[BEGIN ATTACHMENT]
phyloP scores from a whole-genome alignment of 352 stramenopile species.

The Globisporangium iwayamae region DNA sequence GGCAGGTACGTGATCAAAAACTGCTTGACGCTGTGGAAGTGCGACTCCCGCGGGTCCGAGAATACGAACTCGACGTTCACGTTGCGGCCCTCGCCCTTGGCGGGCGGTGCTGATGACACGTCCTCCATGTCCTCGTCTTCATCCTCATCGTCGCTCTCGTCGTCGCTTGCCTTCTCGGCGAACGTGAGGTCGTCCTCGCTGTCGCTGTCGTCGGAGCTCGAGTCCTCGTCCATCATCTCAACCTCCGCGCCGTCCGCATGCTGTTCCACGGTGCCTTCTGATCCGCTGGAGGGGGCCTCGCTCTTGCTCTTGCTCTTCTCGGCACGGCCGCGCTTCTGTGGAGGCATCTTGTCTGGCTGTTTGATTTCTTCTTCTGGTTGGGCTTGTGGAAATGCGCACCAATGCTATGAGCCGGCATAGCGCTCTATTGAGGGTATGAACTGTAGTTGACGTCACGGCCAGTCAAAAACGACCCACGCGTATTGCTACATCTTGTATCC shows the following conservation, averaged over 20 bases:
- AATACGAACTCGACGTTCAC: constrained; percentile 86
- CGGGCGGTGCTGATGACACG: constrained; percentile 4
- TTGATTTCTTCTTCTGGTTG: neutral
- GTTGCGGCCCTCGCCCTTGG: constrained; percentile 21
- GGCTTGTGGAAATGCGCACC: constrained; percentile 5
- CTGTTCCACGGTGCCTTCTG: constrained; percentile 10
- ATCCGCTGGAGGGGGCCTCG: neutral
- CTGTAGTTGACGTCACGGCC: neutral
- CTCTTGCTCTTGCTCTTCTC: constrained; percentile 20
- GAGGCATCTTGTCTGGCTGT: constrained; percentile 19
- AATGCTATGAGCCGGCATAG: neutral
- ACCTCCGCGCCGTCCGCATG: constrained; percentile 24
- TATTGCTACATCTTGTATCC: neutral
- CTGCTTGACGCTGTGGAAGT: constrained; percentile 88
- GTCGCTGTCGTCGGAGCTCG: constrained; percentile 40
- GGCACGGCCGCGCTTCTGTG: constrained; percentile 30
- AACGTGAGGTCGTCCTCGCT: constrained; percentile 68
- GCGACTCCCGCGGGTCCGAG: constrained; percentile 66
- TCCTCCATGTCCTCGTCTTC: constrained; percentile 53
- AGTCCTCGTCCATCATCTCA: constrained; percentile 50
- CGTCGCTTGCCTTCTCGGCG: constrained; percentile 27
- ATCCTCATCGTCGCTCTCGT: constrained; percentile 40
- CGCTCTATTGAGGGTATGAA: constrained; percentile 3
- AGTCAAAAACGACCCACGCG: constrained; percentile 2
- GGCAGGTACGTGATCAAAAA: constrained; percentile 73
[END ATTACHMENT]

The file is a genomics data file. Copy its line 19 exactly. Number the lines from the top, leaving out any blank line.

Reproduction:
- AACGTGAGGTCGTCCTCGCT: constrained; percentile 68